07/01/2010 11:58 am ET Updated May 25, 2011

Hard of Hearings: The Senate Judiciary Committee's Intelligence Gap

Politics has always lent itself well to sports metaphors, so perhaps it is appropriate that one of the rarest and most significant events in the sphere of democratic governance has coincided this summer with its athletic equivalent in the form of the World Cup. Forget every other delusive sports comparison you may have heard: Elena Kagan's Senate confirmation hearings are an impeccable doppelganger to soccer's main event.

Within their respective fields, no two spectacles are so alike in terms of their seriousness of purpose, their national consequence, or their ability to simultaneously confuse and bore millions of perennially disinterested Americans. No matter how bewildered or sleepy we become over the course of these exalted, protracted exercises, however -- no matter how frustrated we become by the exhausting ratio of passes taken to points scored -- we know in our heart of hearts that something hugely important is playing out before our eyes.

General Kagan -- or "Miss Kagan" to those Senators who wish to (a) highlight her lack of bench-side judicial experience, (b) deny her even a nomenclatural association with the military, or (c) insinuate that she is some sort of scary unmarried homosexual-type lady -- has been objectively excellent as a nominee in the early going, to the dismay of roughly everybody not working in the West Wing. In hearings, as in soccer, clean sheets are disappointing to most viewers, but by the same token you have to admire Kagan's discipline in fielding questions thus far. She has demonstrated in no uncertain terms her remarkable poise, dexterous intelligence (what Senator Feinstein aptly termed a "wonderfully well-ordered mind") and a sense of humor that, if we are to believe the media, renders her the funniest Dean since Martin (sure, she's got more game than a Leahy or a Specter, but, really, I heard my first 'Jews go to Chinese restaurants on Christmas' joke in the womb).

If there is a liberal complaint about Kagan's performance, it's that -- like Justice Sotomayor -- she has gone out of her way not to use her bully pulpit as a nominee to articulate a compelling vision of progressive jurisprudence to the American people. If there is a conservative complaint about Kagan's performance, it's that Barack Obama is Kenyan.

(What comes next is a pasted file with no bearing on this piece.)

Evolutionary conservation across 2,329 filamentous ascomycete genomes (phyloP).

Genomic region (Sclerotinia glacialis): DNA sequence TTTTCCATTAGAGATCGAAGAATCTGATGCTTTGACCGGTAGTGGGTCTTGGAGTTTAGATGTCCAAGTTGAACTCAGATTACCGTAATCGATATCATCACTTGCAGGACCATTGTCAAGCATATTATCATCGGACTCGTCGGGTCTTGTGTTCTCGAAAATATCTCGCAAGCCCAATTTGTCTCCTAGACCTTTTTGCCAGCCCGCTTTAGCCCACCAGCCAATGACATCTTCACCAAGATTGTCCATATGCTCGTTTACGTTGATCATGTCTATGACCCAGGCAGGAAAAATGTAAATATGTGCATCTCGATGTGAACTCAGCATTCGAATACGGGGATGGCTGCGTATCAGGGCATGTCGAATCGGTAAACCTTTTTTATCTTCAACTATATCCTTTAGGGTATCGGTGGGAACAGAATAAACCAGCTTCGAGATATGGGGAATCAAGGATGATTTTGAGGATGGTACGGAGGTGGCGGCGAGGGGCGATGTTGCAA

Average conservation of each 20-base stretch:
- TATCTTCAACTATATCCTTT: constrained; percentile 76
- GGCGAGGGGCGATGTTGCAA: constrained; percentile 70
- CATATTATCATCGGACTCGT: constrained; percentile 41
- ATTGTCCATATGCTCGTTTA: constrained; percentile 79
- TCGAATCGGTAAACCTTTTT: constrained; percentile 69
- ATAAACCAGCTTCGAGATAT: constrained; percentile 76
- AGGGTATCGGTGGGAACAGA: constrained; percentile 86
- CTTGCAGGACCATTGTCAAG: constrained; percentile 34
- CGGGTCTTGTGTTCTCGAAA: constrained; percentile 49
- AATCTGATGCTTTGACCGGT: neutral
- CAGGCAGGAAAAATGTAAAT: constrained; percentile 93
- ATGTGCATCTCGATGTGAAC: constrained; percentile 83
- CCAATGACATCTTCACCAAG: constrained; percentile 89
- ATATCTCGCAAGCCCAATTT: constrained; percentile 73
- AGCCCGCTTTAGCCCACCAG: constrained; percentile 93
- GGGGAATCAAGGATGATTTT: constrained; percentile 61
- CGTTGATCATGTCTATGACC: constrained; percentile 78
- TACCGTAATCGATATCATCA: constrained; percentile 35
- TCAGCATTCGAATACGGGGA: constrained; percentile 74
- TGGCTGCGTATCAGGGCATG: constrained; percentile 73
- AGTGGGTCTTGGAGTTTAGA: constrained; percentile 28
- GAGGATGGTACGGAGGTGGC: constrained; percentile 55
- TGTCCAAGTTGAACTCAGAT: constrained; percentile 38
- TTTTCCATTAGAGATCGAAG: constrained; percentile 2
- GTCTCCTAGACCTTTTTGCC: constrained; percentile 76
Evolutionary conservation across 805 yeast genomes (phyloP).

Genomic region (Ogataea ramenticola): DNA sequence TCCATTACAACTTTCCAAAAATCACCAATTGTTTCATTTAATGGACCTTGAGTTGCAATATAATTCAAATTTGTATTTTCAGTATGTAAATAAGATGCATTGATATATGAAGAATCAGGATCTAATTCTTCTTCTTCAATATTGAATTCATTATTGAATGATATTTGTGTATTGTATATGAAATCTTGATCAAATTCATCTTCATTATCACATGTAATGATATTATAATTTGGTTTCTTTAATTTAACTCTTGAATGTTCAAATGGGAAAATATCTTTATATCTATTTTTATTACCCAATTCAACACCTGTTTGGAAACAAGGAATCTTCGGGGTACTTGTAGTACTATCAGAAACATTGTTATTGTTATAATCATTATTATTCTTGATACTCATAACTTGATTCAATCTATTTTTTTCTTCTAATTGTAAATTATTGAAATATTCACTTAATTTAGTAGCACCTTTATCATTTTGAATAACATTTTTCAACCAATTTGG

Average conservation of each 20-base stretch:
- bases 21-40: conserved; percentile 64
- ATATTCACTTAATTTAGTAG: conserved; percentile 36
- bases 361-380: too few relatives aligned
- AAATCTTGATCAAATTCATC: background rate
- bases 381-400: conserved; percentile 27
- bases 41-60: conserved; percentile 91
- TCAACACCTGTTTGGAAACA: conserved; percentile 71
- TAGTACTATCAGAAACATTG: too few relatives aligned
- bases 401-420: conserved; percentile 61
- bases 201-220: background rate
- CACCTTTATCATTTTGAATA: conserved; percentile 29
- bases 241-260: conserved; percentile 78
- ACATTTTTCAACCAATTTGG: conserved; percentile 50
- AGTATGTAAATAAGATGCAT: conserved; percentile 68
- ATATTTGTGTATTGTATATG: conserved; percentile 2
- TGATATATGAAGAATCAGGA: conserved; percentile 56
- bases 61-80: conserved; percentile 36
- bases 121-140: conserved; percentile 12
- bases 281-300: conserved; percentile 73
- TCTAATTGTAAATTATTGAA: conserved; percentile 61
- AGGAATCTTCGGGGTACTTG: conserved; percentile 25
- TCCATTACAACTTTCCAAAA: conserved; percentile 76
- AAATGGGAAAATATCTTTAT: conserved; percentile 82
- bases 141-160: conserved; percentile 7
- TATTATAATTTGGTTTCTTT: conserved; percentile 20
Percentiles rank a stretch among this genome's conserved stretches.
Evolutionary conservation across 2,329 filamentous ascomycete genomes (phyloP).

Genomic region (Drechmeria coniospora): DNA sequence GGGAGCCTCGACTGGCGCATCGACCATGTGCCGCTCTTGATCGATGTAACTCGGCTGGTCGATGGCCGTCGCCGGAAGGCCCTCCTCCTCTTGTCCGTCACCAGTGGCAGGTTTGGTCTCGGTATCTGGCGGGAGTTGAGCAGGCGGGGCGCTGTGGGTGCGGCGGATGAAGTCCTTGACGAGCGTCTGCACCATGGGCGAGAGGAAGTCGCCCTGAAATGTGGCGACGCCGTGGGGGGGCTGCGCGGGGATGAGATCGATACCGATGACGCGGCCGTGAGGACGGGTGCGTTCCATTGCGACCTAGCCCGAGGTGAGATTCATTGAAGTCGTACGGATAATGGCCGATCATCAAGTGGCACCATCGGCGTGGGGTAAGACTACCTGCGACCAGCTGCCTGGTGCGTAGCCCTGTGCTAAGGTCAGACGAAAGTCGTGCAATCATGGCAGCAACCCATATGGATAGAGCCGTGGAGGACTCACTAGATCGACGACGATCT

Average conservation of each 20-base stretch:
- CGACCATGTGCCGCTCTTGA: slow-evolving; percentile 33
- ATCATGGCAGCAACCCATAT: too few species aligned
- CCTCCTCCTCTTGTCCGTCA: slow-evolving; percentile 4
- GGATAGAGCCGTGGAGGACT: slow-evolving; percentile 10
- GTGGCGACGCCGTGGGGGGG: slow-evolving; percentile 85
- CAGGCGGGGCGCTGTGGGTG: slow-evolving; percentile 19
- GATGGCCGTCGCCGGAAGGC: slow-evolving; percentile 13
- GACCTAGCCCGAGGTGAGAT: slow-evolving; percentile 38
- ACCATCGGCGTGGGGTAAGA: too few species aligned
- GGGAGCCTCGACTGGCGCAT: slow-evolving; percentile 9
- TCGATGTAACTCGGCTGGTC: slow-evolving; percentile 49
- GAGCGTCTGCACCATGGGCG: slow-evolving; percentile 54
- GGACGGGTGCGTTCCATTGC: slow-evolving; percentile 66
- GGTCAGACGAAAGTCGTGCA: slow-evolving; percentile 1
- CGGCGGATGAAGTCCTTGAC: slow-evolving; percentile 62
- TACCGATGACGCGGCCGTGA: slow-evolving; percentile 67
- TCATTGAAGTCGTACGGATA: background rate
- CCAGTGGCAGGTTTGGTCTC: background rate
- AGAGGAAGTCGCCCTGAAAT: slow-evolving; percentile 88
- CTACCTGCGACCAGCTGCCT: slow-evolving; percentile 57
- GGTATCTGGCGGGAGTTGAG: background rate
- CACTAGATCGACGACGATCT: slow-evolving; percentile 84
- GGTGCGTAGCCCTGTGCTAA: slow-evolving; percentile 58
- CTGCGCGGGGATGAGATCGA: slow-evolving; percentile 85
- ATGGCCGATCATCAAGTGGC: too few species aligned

Of course, the real stars of the Kagan hearings are the fascinating characters who populate the Senate Judiciary Committee, and the real story of the week is (or ought to be) the astonishing ignorance many of the senators have exhibited regarding such trivial matters as Article III of the Constitution and the history of American law. Faced with the prospect of questioning a white nominee this time around, several senators on the GOP side took it upon themselves to go after Kagan's mentor, the universally esteemed Justice Thurgood Marshall.

Attacking Justice Marshall is, in many ways, almost exactly like attacking Jackie Robinson; attacking Justice Marshall for "judicial activism" given his notorious restraint is almost exactly like attacking Jackie Robinson for failing to reach base nearly sixty percent of the time. At various points over the first two days of the hearings, Marshall was bizarrely described as "the epitome of a results-oriented judge," a "well-known activist," and a "judicial activist [whose] philosophy... concerns me" by Senators Kyl (R-AZ), Sessions (R-J.R.R. Tolkien's Mind), and Cornyn (R-TX), three alleged lawyers who aspire to be wise men but lack the necessary Franken-sense when it comes to understanding what it is that judges do.

Senator Franken (DFL-MN), technically the only professional comedian in the room, sounded significantly sharper and more knowledgeable about the law than did most of his J.D.'ed colleagues on both sides of the aisle, effortlessly parsing the intricacies of Rapanos where others futilely attempted to lasso the logic of "Boo-da-meen," decried the unabashed liberalism of one "David Stuter," or grumbled henny-pennily about the government telling Americans how many vegetables they should have for lunch each day. Not to be outdone, the senior senator from Minnesota, Amy Klobuchar (herself a potential Supreme Court nominee), saw fit to ask the Solicitor General her thoughts on the matter of Team Edward v. Team Jacob. Ladies and gentlemen, your Senate Judiciary Committee.

The truth of the matter is that these hearings are not about vampires whatsoever, but are rather about the undeadness of the Constitution in the eyes of Team SCOTUS. Is the founding document of American law a treatise entombed, or the beating heart of an ever-maturing body of jurisprudence? Are we to read this scripture through the bifocals of our Founding Fathers, or the bionic contact lenses of our shared jurisprudential experience circa 2010? To each side, the opposite philosophy is nothing more than a vehicle for 'activism' -- as Senator Graham (R-SC) put it in his classy exchange with Kagan on Wednesday, "It seems to be that an activist judge is somebody who doesn't rule the way that we like." True enough. But a serious disagreement merits a serious conversation, and as long as senators like Jon Kyl (favorite judges: McReynolds, Dredd, Book Of) are in charge of articulating one side of the debate, the number of people in the room with the intellectual firepower necessary to take part in a real discussion will remain something close to one, and these hearings will remain little more than a series of childish flops.